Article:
PORTLAND, Ore. November 6, 2008. Although the Northwest Forest
Plan (NWFP) significantly reduced cutting of old-growth forests
on federal land, forests in the driest regions are now at greater
risk of being lost to wildfire than to logging. A team of federal
and university scientists recently completed a study and analysis
of large-diameter forests and discovered that elevated fire levels
in the Pacific Northwest outweighed harvest reductions in the loss
of older forests.
“ Fire is a more important factor of loss to old-growth than
harvesting between 1993 and 2002,” says Tom Spies, a research
ecologist and co-author on a study on the dynamics of older forests.
The study, which was published in the journal, Ecosystems, concludes
that although the NWFP helped stabilize the number of large-diameter
forests in the Pacific Northwest, fire was the main reason for
loss of these forests.
The study, The Relative Impact of Harvest and
Fire Upon Landscape-Level Dynamics of Older Forests: Lessons From
the Northwest Forest Plan,
examines western Oregon and Washington and parts of the range of
the northern spotted owl. The team used a 30-year satellite record
to identify trends in the loss of large-diameter trees—on
private and public land—to harvest and fire. They hope their
findings may assist managers and policymakers who are trying to
conserve older forests and the species that depend on them.
who is with the Forest Service’s Pacific Northwest
(PNW) Research Station, says the findings show that among other
things, harvesting of older forests on private lands did not increase
as some expected. “The protection of old-growth on federal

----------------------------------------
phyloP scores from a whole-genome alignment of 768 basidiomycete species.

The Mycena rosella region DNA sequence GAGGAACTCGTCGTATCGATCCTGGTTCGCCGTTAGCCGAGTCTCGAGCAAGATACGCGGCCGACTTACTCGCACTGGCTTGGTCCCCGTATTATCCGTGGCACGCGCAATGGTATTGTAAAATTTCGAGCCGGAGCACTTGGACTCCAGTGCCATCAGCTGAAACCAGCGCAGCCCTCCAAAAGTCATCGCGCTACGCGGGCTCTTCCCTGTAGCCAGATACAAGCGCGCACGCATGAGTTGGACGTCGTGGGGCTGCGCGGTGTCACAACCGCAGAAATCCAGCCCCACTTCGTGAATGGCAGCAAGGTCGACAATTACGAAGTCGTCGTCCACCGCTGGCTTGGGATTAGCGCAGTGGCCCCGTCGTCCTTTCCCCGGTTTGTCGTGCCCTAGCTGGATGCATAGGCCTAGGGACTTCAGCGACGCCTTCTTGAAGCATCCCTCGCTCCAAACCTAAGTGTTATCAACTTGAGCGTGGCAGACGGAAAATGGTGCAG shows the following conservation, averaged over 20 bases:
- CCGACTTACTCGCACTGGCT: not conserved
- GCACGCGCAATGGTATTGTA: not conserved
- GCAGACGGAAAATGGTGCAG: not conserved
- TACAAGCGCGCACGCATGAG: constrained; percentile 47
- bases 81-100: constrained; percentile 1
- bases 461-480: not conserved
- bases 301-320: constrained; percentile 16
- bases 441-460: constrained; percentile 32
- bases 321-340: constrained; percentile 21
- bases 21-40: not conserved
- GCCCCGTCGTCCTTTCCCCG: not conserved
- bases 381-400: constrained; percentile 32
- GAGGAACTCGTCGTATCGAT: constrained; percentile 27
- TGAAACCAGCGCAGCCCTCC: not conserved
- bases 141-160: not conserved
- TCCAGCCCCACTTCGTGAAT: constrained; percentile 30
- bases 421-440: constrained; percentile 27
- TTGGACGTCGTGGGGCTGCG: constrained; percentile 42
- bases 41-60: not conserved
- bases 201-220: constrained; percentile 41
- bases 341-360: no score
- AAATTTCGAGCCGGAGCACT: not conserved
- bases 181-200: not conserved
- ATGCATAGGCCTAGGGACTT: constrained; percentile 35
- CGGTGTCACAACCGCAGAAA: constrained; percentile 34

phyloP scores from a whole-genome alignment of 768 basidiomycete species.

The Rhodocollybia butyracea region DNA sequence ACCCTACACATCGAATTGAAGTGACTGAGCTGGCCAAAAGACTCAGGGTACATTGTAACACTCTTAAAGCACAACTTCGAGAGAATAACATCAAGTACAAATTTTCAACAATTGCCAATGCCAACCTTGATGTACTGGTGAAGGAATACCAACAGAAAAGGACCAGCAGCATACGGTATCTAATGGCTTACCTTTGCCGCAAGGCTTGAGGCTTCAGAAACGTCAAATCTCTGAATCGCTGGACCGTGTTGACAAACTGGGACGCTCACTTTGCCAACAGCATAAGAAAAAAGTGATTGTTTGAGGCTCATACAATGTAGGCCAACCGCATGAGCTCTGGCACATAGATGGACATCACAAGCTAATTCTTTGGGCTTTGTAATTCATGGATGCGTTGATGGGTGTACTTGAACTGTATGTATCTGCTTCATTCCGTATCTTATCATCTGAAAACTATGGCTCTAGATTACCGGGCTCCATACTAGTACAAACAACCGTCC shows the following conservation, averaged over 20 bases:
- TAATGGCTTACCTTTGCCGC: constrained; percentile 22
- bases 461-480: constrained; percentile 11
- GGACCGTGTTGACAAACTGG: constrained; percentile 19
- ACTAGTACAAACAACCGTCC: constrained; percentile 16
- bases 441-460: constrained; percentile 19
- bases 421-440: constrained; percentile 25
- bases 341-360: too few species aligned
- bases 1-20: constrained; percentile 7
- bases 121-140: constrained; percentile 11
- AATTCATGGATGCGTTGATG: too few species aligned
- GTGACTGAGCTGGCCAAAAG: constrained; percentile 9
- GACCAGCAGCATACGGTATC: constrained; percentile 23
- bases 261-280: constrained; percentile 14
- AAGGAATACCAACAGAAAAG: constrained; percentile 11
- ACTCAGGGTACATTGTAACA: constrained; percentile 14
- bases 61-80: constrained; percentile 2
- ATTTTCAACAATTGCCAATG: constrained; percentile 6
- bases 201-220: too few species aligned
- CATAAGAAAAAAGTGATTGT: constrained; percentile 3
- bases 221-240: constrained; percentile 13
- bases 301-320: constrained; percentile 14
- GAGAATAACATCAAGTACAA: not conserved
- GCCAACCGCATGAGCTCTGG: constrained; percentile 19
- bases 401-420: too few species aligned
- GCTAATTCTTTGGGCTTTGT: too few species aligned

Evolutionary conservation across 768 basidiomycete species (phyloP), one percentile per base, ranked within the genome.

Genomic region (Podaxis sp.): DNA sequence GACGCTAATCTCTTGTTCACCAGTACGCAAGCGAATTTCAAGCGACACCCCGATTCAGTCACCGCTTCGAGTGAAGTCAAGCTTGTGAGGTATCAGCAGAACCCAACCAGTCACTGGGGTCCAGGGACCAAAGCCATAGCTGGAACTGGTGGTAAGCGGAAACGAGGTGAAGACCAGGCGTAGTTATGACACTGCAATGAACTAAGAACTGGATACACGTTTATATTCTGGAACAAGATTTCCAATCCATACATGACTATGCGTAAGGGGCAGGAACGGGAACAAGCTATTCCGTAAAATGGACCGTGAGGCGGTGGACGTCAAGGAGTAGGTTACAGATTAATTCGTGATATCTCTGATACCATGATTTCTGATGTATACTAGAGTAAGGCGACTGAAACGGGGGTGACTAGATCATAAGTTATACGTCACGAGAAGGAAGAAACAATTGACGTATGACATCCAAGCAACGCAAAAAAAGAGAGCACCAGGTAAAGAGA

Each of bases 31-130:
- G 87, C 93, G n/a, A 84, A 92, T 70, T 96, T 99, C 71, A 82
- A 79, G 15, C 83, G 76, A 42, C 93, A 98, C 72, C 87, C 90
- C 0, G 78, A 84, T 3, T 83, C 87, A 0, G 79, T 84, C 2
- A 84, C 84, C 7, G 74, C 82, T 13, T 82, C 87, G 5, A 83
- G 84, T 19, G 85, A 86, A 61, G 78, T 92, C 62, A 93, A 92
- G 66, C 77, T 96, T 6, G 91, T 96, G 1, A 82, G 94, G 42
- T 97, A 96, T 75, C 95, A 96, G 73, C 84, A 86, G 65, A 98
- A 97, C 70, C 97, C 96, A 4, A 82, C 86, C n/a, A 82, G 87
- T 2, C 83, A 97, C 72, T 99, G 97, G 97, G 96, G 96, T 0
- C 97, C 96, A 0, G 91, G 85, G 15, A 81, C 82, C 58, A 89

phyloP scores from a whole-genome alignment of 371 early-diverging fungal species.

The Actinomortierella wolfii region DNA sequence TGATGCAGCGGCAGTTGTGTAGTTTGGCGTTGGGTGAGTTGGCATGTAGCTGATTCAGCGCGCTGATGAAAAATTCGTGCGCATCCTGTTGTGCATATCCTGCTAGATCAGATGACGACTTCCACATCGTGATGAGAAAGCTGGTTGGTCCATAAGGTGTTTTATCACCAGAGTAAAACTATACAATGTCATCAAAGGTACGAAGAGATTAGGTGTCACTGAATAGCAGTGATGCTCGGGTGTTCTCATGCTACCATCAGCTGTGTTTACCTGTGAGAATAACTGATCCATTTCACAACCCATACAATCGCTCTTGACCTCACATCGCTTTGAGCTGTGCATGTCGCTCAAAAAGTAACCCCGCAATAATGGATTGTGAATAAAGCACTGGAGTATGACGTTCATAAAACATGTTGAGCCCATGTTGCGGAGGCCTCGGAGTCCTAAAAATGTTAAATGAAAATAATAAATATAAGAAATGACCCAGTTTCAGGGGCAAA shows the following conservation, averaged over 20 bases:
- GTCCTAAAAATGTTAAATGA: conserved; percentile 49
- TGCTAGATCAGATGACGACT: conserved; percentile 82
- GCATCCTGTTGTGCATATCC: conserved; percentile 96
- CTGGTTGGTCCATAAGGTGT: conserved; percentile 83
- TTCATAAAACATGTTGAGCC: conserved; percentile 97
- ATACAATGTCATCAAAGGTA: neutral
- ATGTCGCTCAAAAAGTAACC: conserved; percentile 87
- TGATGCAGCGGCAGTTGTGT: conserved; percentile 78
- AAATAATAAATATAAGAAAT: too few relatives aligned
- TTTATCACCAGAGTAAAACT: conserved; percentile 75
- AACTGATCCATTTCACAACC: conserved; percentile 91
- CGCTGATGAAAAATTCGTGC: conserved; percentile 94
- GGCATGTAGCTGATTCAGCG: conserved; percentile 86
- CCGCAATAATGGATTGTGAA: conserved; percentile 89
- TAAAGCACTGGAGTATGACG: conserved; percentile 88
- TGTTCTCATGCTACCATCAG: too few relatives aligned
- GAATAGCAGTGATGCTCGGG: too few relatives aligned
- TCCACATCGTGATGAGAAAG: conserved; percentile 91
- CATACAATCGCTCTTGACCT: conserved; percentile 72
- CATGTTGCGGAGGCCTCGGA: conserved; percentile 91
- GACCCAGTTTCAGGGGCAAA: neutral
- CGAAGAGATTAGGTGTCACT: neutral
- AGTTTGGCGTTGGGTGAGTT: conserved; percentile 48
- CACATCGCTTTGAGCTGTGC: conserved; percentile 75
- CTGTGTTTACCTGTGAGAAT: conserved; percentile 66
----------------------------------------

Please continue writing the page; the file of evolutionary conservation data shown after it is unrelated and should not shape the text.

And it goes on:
land didn’t result in increased rates of harvest of older
forest on non-federal land,” he explains. “Some had
thought that harvesting of older forests might increase on private
lands in response to reduction in harvest on federal lands. Even
if the [NWFP] had been implemented as intended, a considerable
amount of old growth would have been protected, even though some
would have been lost to harvest.”
Other conclusions listed
in the paper are:
Other studies indicate that warmer springs and
summers and earlier snowmelt contribute to the dry conditions
that produces more fires
in the West. These factors may have contributed to the fires
that burned up the old forests during the last decade.
Accounting Office says that money appropriated for fuel treatments
(1999 to 2003) has instead been used to fight
Comprehensive landscape-level plans will be needed to reduce
risk of loss of older forests to fire.
Federal managers should
consider increasing fire prevention and suppression treatments
in dry regions as climate change may lead
to more fire.
Other members of the research team are Sean Healey,
Rocky Mountain Research Station, Forest Service; Warren Cohen,
PNW Research Station,
Forest Service; Melinda Moeur, PNW Region, Forest Service; Dirk
Pflugmacher, Oregon State University; M. German Whitley, PNW
Research Station; and Michael Lefsky, Colorado State University.
contact: Tom Spies, firstname.lastname@example.org, (541) 750-7354
To read the
entire paper visit http://www.springerlink.com/content/027220017657k848.
PNW Research Station is headquartered in Portland, Oregon.
It has 11 laboratories and centers located in Alaska, Oregon, and
Washington and about 500 employees.